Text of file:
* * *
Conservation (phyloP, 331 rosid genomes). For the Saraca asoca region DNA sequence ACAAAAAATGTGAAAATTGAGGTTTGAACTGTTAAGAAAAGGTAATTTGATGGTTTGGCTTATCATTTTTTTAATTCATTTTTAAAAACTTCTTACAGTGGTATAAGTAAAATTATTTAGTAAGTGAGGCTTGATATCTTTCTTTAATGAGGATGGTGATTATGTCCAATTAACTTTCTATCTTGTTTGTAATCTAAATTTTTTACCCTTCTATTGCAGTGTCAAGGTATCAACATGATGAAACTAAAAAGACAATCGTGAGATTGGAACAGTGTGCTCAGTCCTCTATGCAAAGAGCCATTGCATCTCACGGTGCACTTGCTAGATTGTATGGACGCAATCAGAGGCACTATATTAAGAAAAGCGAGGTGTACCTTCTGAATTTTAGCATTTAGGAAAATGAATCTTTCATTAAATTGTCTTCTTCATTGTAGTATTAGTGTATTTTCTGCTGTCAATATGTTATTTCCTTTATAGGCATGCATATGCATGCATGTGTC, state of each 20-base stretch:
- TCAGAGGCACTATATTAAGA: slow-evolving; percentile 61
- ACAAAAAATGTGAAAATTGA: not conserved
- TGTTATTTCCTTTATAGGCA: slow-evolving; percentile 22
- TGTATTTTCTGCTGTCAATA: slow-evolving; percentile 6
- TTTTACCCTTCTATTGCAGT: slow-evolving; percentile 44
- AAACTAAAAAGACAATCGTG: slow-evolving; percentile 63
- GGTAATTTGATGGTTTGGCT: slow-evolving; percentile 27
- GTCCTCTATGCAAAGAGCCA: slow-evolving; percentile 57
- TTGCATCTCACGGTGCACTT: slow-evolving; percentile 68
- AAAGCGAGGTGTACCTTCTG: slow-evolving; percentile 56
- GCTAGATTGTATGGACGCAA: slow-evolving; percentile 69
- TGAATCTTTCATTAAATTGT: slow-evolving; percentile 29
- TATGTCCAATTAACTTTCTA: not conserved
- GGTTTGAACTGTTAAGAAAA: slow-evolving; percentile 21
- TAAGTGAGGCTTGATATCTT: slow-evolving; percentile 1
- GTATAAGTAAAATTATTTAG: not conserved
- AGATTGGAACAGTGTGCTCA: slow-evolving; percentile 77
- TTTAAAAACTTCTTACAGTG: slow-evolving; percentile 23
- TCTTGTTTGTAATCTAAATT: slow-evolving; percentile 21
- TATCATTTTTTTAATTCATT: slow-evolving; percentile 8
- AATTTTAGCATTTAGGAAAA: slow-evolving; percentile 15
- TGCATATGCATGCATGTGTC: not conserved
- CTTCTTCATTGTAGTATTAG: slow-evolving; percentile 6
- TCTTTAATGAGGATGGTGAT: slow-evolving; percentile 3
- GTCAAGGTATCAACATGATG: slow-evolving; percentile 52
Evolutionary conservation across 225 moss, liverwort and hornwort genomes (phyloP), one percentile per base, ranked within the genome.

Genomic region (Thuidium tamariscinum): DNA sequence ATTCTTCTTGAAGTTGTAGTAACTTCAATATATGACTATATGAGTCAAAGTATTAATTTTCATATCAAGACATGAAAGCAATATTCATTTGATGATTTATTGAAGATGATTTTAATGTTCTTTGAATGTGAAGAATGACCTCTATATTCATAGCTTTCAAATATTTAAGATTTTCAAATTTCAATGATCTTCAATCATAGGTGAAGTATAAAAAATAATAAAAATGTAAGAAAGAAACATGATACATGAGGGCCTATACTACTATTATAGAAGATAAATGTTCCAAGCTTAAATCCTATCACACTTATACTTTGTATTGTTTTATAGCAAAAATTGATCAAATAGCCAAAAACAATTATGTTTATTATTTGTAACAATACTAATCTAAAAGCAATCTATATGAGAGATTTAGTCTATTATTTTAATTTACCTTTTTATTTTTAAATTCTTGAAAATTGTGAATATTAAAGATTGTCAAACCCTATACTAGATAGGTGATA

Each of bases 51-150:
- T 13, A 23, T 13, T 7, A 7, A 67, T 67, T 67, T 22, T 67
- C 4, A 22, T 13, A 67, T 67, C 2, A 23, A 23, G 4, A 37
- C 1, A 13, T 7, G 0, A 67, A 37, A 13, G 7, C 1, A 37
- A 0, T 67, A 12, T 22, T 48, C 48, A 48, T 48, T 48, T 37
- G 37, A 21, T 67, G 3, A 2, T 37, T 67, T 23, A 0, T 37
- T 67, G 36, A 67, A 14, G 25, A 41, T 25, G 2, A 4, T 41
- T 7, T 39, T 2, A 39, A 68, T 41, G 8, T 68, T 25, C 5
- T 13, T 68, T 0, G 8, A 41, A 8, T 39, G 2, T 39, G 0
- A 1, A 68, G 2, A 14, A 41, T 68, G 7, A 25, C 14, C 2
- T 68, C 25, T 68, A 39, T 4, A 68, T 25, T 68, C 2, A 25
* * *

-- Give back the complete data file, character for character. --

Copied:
Conservation (phyloP, 331 rosid genomes). For the Saraca asoca region DNA sequence ACAAAAAATGTGAAAATTGAGGTTTGAACTGTTAAGAAAAGGTAATTTGATGGTTTGGCTTATCATTTTTTTAATTCATTTTTAAAAACTTCTTACAGTGGTATAAGTAAAATTATTTAGTAAGTGAGGCTTGATATCTTTCTTTAATGAGGATGGTGATTATGTCCAATTAACTTTCTATCTTGTTTGTAATCTAAATTTTTTACCCTTCTATTGCAGTGTCAAGGTATCAACATGATGAAACTAAAAAGACAATCGTGAGATTGGAACAGTGTGCTCAGTCCTCTATGCAAAGAGCCATTGCATCTCACGGTGCACTTGCTAGATTGTATGGACGCAATCAGAGGCACTATATTAAGAAAAGCGAGGTGTACCTTCTGAATTTTAGCATTTAGGAAAATGAATCTTTCATTAAATTGTCTTCTTCATTGTAGTATTAGTGTATTTTCTGCTGTCAATATGTTATTTCCTTTATAGGCATGCATATGCATGCATGTGTC, state of each 20-base stretch:
- TCAGAGGCACTATATTAAGA: slow-evolving; percentile 61
- ACAAAAAATGTGAAAATTGA: not conserved
- TGTTATTTCCTTTATAGGCA: slow-evolving; percentile 22
- TGTATTTTCTGCTGTCAATA: slow-evolving; percentile 6
- TTTTACCCTTCTATTGCAGT: slow-evolving; percentile 44
- AAACTAAAAAGACAATCGTG: slow-evolving; percentile 63
- GGTAATTTGATGGTTTGGCT: slow-evolving; percentile 27
- GTCCTCTATGCAAAGAGCCA: slow-evolving; percentile 57
- TTGCATCTCACGGTGCACTT: slow-evolving; percentile 68
- AAAGCGAGGTGTACCTTCTG: slow-evolving; percentile 56
- GCTAGATTGTATGGACGCAA: slow-evolving; percentile 69
- TGAATCTTTCATTAAATTGT: slow-evolving; percentile 29
- TATGTCCAATTAACTTTCTA: not conserved
- GGTTTGAACTGTTAAGAAAA: slow-evolving; percentile 21
- TAAGTGAGGCTTGATATCTT: slow-evolving; percentile 1
- GTATAAGTAAAATTATTTAG: not conserved
- AGATTGGAACAGTGTGCTCA: slow-evolving; percentile 77
- TTTAAAAACTTCTTACAGTG: slow-evolving; percentile 23
- TCTTGTTTGTAATCTAAATT: slow-evolving; percentile 21
- TATCATTTTTTTAATTCATT: slow-evolving; percentile 8
- AATTTTAGCATTTAGGAAAA: slow-evolving; percentile 15
- TGCATATGCATGCATGTGTC: not conserved
- CTTCTTCATTGTAGTATTAG: slow-evolving; percentile 6
- TCTTTAATGAGGATGGTGAT: slow-evolving; percentile 3
- GTCAAGGTATCAACATGATG: slow-evolving; percentile 52
Evolutionary conservation across 225 moss, liverwort and hornwort genomes (phyloP), one percentile per base, ranked within the genome.

Genomic region (Thuidium tamariscinum): DNA sequence ATTCTTCTTGAAGTTGTAGTAACTTCAATATATGACTATATGAGTCAAAGTATTAATTTTCATATCAAGACATGAAAGCAATATTCATTTGATGATTTATTGAAGATGATTTTAATGTTCTTTGAATGTGAAGAATGACCTCTATATTCATAGCTTTCAAATATTTAAGATTTTCAAATTTCAATGATCTTCAATCATAGGTGAAGTATAAAAAATAATAAAAATGTAAGAAAGAAACATGATACATGAGGGCCTATACTACTATTATAGAAGATAAATGTTCCAAGCTTAAATCCTATCACACTTATACTTTGTATTGTTTTATAGCAAAAATTGATCAAATAGCCAAAAACAATTATGTTTATTATTTGTAACAATACTAATCTAAAAGCAATCTATATGAGAGATTTAGTCTATTATTTTAATTTACCTTTTTATTTTTAAATTCTTGAAAATTGTGAATATTAAAGATTGTCAAACCCTATACTAGATAGGTGATA

Each of bases 51-150:
- T 13, A 23, T 13, T 7, A 7, A 67, T 67, T 67, T 22, T 67
- C 4, A 22, T 13, A 67, T 67, C 2, A 23, A 23, G 4, A 37
- C 1, A 13, T 7, G 0, A 67, A 37, A 13, G 7, C 1, A 37
- A 0, T 67, A 12, T 22, T 48, C 48, A 48, T 48, T 48, T 37
- G 37, A 21, T 67, G 3, A 2, T 37, T 67, T 23, A 0, T 37
- T 67, G 36, A 67, A 14, G 25, A 41, T 25, G 2, A 4, T 41
- T 7, T 39, T 2, A 39, A 68, T 41, G 8, T 68, T 25, C 5
- T 13, T 68, T 0, G 8, A 41, A 8, T 39, G 2, T 39, G 0
- A 1, A 68, G 2, A 14, A 41, T 68, G 7, A 25, C 14, C 2
- T 68, C 25, T 68, A 39, T 4, A 68, T 25, T 68, C 2, A 25